I had a respiratory therapist giving a nebulizer treatment while the patient was answering questions from the doc (with baseline HR of 119 and RR in the mid 30's prior to start of treatment) tell my patient it was her fault that her HR and RR were rapidly rising. I replied "Couldn't it be from the meds and talking while getting the treatment?" RT told me "No. She is getting herself all worked up, she needs to calm down. It's only happening while she is talking to the doctor." I didn't say anything else bc I wanted to be professional in front of the patient and doc but can anyone help me understand this thought process? TIA
Dec 16, '16
Yes albuterol can increase heart rate. This RT is 1 of 2 things: 1. Being a know-it-all and kind of a jerk, or 2. Has given this patient multiple treatments in the past, and knows they don't usually have an effect on her vitals, so talking to the MD/stress is the only changed variable in their perception.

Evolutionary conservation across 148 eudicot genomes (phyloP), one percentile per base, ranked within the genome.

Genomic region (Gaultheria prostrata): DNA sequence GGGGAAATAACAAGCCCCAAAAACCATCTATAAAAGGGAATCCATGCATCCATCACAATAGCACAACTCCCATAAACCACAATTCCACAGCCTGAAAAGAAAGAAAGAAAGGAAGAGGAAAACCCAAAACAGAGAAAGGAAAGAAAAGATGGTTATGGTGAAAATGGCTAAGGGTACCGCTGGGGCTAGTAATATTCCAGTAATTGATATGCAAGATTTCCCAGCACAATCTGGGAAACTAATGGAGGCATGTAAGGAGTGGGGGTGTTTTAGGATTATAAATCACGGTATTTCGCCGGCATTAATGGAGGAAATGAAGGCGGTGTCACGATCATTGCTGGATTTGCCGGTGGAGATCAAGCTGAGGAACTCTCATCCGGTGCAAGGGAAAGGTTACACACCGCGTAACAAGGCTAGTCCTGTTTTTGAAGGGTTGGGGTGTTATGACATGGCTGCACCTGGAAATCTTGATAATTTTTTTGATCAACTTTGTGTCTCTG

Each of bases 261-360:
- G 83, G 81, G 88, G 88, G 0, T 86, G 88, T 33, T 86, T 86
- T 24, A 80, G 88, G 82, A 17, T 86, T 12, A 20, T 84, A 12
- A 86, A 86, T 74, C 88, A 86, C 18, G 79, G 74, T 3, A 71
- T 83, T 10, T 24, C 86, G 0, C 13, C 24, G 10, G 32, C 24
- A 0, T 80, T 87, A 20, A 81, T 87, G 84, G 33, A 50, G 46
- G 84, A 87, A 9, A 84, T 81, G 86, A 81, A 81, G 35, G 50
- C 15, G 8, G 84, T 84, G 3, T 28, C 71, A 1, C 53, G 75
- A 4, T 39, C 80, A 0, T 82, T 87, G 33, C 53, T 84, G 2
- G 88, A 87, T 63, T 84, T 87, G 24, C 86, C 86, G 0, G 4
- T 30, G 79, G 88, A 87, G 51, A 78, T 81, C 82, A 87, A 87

Dec 17, '16
CCU BSN RN - Thanks. I was leaning toward 1. I am a newer nurse and was struggling between advocating and challenging someone else's expertise, especially in front of the patient (well 2 ppl if you incl the MD trying to have the convo). This was the first time this RT had treated patient; it was albuterol AND duoneb together; patient was also receiving IV Solu-medrol. Happened w/every previous treatment and patient was compliant w/ instuctions given to reduce s/e during treatments. Previous RT would continuously monitor and d/c immediately when HR got too high to balance benefit of the med w/the risk of the tachycardia. Another MD decreased frequency after this treatment due to these issues. But patient was so dumbfounded by RT's comments and in despair from being that distressed the 16 hours preceding, that she refused next treatment. Didn't sit well with me and wanted to know what you all thought. Thanks again!
I'm not a pulmonary nurse but I know Duoneb contains ipratropium and albuterol. So giving albuterol and Duoneb to a patient gives them double the albuterol and maybe that's why there are symptoms of side effects. What heart rate do they consider too high?